Israel ranks bottom among countries granting financial support to businesses and households during the coronavirus pandemic and last to guarantee loans and establish lending funds to assist the local economy, according to a report issued by the Bank of Israel on Tuesday.
The ranking was devised by comparing the amount of support offered by a country to its annual GDP.
Israel offers 3.3% support compared to 11.5% in Australia, 11% in Singapore, 9.8% in the U.S., 8% in Thailand, and 8% in New Zealand.
Of the countries at the bottom of the list alongside Israel are Poland, Brazil, Sweden, the U.K. and Malaysia, who all offer support amounting to 3.6-3.9% of their respective GDP.
The Finance Ministry said after the release of the report that it disputed the calculations made by the Bank of Israel and said that the assistance offered actually amounts to 13.9% of the national GDP.
Due to the solid state of the economy prior to the crisis—which was reflected in historically low rates of unemployment, continued growth above the potential rate, the high level of resilience and close supervision of the financial system—Israel's economy continues to function.
However, the configuration and pace of the recovery from the crisis are critical, the bank said.
A lack of job security, high rates of unemployment and uncertainty in the labor market will lower the public’s expectations of their future income, and this can be expected to lower demand in the economy, it said.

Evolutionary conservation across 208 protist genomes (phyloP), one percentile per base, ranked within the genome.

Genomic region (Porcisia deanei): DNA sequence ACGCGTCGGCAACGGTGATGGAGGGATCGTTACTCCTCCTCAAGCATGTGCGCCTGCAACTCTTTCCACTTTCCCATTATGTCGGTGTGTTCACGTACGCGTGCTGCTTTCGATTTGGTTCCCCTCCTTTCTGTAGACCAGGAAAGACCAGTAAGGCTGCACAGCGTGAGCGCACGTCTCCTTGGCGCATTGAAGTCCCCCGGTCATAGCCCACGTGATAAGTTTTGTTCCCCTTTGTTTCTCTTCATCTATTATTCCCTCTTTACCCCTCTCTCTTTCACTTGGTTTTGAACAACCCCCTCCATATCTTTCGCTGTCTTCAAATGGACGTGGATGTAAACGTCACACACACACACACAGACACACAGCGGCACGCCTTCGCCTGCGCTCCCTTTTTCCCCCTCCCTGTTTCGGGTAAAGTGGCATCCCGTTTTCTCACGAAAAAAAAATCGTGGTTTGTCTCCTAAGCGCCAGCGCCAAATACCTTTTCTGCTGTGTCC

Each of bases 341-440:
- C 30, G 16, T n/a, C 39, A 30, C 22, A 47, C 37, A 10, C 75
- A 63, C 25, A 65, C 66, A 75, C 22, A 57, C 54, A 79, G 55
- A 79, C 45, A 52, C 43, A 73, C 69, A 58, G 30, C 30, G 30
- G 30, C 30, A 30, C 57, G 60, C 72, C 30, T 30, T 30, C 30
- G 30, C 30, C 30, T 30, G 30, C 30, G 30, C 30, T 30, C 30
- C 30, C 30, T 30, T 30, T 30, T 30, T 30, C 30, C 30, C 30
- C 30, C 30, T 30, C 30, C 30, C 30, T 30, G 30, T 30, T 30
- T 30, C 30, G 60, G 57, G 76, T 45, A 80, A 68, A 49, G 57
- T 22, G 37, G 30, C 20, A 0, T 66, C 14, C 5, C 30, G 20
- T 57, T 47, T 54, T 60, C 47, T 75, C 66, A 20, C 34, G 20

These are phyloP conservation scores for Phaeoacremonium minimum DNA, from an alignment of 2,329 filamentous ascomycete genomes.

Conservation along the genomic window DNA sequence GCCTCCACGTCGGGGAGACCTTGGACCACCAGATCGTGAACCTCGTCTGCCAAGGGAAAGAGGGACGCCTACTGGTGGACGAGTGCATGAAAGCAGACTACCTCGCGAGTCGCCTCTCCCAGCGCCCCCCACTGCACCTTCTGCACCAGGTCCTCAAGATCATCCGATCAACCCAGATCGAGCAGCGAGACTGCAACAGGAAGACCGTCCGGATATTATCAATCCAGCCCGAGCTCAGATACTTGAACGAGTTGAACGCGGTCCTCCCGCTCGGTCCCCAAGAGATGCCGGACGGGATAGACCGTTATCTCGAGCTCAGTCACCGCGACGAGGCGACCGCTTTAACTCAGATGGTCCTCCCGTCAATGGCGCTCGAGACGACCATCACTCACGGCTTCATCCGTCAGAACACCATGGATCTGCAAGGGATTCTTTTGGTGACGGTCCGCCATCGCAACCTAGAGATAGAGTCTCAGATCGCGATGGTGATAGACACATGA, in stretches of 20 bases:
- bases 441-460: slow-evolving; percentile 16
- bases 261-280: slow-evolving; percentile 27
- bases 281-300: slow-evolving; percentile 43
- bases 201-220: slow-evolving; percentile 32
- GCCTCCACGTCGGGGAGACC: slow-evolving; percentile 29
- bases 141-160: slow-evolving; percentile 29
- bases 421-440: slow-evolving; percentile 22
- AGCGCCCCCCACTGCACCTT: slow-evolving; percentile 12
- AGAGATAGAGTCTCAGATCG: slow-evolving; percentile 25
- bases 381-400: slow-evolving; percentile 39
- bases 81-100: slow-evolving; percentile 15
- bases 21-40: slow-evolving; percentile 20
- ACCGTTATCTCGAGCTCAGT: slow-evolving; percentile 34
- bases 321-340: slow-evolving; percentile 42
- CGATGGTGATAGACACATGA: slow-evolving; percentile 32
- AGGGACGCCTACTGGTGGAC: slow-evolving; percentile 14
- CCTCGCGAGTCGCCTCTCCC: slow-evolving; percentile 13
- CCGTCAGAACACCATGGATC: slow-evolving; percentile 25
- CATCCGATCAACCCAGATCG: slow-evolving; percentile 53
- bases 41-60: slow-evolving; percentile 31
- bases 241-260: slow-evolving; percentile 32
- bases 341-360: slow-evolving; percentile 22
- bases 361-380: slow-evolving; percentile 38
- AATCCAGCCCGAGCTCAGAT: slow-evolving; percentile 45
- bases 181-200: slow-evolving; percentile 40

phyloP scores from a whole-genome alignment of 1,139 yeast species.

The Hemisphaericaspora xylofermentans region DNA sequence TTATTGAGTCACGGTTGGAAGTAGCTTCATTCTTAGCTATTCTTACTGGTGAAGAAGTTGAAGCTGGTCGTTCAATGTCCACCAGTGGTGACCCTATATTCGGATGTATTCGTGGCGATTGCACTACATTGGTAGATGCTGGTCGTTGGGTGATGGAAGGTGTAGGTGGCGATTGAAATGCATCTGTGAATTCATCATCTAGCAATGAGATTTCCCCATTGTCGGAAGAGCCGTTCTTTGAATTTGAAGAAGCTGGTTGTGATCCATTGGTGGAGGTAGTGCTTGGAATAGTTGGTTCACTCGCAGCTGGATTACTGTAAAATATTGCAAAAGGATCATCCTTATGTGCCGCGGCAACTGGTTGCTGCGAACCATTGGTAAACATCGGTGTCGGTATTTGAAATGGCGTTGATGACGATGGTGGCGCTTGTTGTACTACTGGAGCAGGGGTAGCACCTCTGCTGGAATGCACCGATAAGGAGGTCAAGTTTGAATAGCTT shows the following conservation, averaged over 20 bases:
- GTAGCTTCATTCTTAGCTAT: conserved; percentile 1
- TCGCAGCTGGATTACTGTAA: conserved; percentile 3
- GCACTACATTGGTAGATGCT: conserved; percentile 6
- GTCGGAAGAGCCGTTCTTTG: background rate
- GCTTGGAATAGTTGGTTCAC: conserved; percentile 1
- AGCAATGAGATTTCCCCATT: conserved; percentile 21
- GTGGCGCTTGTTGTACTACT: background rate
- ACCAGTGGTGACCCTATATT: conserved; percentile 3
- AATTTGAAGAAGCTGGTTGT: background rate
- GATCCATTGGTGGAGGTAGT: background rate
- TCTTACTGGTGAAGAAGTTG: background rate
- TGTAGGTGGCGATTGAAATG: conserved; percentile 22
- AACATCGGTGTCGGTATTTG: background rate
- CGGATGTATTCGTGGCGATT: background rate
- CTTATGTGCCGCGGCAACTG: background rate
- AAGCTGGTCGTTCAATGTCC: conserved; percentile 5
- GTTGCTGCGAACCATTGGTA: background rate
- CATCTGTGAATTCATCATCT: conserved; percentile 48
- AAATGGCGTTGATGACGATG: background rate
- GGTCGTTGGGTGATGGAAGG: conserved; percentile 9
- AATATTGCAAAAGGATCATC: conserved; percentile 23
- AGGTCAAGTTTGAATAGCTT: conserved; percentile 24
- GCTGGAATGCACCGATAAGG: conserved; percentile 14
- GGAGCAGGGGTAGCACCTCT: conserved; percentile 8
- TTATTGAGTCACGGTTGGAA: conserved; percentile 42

The public’s wealth, which has been eroded as a result of the decline in the prices of financial assets, is also expected to negatively impact private consumption in the economy.
In the early stage of the coronavirus crisis, uncertainty over the severity of the disease caused a major shock to the financial markets, the bank said, which led to a liquidity shortage and raised concerns about the continued orderly provision of credit by the financial institutions.
As a result, the Bank of Israel says it took a range of steps intended to restore the markets to full functioning, to ensure that financial institutions had sufficient liquidity and to provide households and businesses with access to credit.
In the report, the central bank says the steps it took can be said in the short-term to have reduced much of the panic in the markets, restoring them to proper functioning.
The report notes Israel's interest rates, which saw just a 0.1% drop, were hardly affected by the crisis because they were so low before the pandemic.
The bank’s Financial Stability Report, which is published twice a year, presents an analysis by its economists of the main risks facing the financial system and its resilience to these risks.